It wasn’t in any theaters. It didn’t break any box office records. But it’s not hard to proclaim that Netflix’s To All the Boys I’ve Loved Before was the movie of the summer.The feel-good romantic comedy hit the global streaming service in mid-August. And it almost immediately became a fan favorite, spawning a multitude of thinkpieces, a plethora of fan clubs and giving a meteoric boost to the careers of its two young stars, Lana Condor and Noah Centineo.
As the Hollywood Reporter pointed out this week, Netflix never releases streaming figures for its films – but there are other ways of judging success. Since the film was released, Centineo soared from around 700,000 Instagram followers to more than 13 million, and Condor jumped from 100,000 to 5.5 million.Israeli-Canadian costume designer Rafaella Rabinovich created all the fashion the characters wore on the set, gaining praise for her nuanced approach and attention to detail.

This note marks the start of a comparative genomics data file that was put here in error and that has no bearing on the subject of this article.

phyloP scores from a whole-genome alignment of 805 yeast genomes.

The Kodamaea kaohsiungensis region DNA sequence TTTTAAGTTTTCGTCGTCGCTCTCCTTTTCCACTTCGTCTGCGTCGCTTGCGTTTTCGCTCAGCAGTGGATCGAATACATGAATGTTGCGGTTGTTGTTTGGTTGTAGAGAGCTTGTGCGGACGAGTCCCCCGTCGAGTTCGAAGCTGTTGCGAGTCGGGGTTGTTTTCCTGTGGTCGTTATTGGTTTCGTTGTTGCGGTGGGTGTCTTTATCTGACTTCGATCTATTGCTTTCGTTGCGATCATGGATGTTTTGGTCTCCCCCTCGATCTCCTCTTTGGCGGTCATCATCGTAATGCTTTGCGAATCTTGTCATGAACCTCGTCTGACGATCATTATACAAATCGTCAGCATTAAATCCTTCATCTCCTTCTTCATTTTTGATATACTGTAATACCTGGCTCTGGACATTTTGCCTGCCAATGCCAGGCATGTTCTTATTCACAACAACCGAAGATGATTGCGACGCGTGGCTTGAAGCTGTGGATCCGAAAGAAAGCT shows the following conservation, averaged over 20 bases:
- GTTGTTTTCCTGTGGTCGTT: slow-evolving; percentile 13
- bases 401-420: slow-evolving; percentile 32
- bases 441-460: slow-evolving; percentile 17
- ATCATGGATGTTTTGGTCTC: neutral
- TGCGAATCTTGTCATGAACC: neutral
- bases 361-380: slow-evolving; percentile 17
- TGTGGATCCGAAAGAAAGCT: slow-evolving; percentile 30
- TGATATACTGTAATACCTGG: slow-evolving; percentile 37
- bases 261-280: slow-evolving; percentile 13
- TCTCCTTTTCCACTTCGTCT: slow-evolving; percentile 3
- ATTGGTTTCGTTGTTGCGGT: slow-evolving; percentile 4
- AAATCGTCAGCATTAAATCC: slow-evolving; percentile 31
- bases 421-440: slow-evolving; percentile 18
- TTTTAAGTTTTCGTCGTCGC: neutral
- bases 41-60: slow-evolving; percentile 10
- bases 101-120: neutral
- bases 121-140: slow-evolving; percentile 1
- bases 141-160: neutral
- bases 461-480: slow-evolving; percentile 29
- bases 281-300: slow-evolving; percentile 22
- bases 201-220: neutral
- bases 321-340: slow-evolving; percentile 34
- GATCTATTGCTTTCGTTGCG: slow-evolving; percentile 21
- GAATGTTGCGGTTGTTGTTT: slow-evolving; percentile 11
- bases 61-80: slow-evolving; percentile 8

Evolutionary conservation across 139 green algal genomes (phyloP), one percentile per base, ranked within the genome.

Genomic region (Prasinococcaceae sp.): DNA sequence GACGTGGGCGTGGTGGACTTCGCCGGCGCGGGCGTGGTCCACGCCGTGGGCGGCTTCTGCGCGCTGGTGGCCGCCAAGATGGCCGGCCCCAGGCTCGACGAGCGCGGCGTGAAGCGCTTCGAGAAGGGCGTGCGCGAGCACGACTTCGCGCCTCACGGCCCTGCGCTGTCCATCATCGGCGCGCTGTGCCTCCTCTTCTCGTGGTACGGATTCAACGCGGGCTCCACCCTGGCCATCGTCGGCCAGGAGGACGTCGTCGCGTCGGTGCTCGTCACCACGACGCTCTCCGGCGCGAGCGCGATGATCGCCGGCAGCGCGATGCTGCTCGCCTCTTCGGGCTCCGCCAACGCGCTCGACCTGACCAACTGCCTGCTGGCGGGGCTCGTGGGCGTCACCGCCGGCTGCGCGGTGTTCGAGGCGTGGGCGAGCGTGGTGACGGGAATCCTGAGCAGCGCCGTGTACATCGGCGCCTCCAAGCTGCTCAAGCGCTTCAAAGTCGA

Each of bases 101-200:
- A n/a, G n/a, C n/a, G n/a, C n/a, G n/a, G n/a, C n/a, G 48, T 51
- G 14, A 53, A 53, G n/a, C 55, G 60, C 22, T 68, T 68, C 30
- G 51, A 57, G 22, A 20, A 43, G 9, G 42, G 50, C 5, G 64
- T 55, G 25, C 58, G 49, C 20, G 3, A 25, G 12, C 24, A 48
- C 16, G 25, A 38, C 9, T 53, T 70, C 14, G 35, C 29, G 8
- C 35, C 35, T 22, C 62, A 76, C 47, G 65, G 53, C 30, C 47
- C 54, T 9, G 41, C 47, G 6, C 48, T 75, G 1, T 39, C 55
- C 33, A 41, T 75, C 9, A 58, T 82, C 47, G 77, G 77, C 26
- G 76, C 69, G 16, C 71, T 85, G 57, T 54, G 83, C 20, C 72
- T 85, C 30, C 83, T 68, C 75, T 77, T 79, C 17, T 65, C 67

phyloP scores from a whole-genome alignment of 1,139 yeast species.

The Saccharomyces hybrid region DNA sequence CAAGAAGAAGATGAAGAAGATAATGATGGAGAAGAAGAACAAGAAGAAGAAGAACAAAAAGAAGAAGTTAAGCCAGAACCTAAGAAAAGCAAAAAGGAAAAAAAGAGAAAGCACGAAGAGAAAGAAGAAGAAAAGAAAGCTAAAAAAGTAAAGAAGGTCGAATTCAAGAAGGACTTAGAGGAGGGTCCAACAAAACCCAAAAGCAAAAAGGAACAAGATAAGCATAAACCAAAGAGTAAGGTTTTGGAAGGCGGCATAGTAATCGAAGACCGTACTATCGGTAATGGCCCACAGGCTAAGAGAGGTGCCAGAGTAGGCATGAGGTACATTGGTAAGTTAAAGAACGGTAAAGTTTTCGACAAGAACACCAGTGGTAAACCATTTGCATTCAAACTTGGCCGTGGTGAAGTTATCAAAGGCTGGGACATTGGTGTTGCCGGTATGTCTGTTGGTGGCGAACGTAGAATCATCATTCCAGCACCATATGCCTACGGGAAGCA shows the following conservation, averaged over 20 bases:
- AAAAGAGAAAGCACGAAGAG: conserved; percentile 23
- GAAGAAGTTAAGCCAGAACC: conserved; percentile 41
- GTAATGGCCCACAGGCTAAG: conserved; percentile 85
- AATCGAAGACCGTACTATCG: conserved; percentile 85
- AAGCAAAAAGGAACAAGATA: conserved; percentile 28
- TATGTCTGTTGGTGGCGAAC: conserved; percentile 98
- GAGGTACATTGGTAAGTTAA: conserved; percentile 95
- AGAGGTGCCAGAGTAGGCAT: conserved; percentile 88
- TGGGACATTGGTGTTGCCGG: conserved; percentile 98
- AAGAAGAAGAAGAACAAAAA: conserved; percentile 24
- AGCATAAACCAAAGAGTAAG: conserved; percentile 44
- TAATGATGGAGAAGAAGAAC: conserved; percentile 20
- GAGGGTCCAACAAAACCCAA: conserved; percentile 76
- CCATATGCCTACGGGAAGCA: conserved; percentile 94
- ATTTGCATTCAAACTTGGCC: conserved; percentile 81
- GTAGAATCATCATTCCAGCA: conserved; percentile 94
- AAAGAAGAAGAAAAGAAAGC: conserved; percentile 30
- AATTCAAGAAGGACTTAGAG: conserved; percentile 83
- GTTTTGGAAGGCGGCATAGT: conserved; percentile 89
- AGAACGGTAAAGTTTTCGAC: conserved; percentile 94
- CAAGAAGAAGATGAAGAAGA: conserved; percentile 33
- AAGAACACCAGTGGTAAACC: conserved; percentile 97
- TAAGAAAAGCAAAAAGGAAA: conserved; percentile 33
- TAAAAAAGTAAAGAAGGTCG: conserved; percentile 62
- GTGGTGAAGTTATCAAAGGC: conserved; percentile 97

“It is truly very humbling to see that this movie has touched so many people,” Rabinovich said in a recent email interview from Vancouver. “I couldn’t be any more grateful for the opportunity to be a part of something that makes people smile.” Rabinovich was born in Canada and raised in Tel Aviv, and studied costume design at the Rakefet Levy Design School of the Performing Arts. She continued her studies in Canada and Berlin, and settled in Vancouver to further her career. Over the years, she has worked on a wide variety of projects, including TV, film and theater. When creating the fashion seen in To All the Boys I’ve Loved Before, Rabinovich said she had a wide variety of inspirations.“I approached the film with a keen intention to visually and aesthetically capture something that will speak to a wide audience,” she said. “I wanted to make sure that the outfits tell the underlying story of a girl and her world without being too obvious and at the same time for everyone to be able to see themselves in the characters.”“When designing, I try and make sure that my design aesthetic comes through in the overall look, but at the same time with little strokes of details that... give the character personality through color, texture and shape,” Rabinovich said. For this film, she said, “I was very much inspired by 90s fashion, 70s K-Pop and some great rom-coms like Clueless, 10 Things I Hate About You, Never Been Kissed, Pretty in Pink, Sex and the City as well as Annie Hall.”To All the Boys I’ve Loved Before wasn’t Rabinovich’s first Netflix project – she also served as the costume designer on the series Project Mc², a children’s show about teenage girls who use science and tech skills to become secret agents. That project garnered Rabinovich a Daytime Emmy nomination for outstanding costume design/styling.“It was surreal,” she said of hearing about the nomination. “Being acknowledged by the Television Academy and your industry peers for your work is incredibly humbling.”Over the years, Rabinovich has worked on an eclectic mix of projects, including the TV movie Final Vision, about a grisly murder, the fairytale TV show Once Upon a Time, and even a Vancouver theater production of Fiddler on the Roof. Most recently, she designed the costumes for the upcoming 2019 drama film Love and Oatmeal, starring Ben Platt, and season four of the TBS series The Detour.“Every project comes with its own journeys of special characters and different teams as well as unique scenarios and challenges,” Rabinovich said. “It’s hard to compare, but it’s also what I love about my job.”The designer said she still visits her friends and family in Israel – “not often enough though!” – and also keeps a watch on the fashion scene in the Jewish state. “I think Israeli fashion is great and totally on point, with garments, textile art, accessories and shoes, with bigger names as well many hidden gems,” she said. “I personally make an effort to wear pieces by Israeli designers and stay up to date with global trends as well as Israeli [ones]. Some of my favorite designers include Naama Bezalel, Hazan Zukerman, Alon Livne, Mirit Weinstock... and most recently Retema, which is showing the plus-size fashion industry how all women are equally beautiful and worthy of feeling great in their own skin.”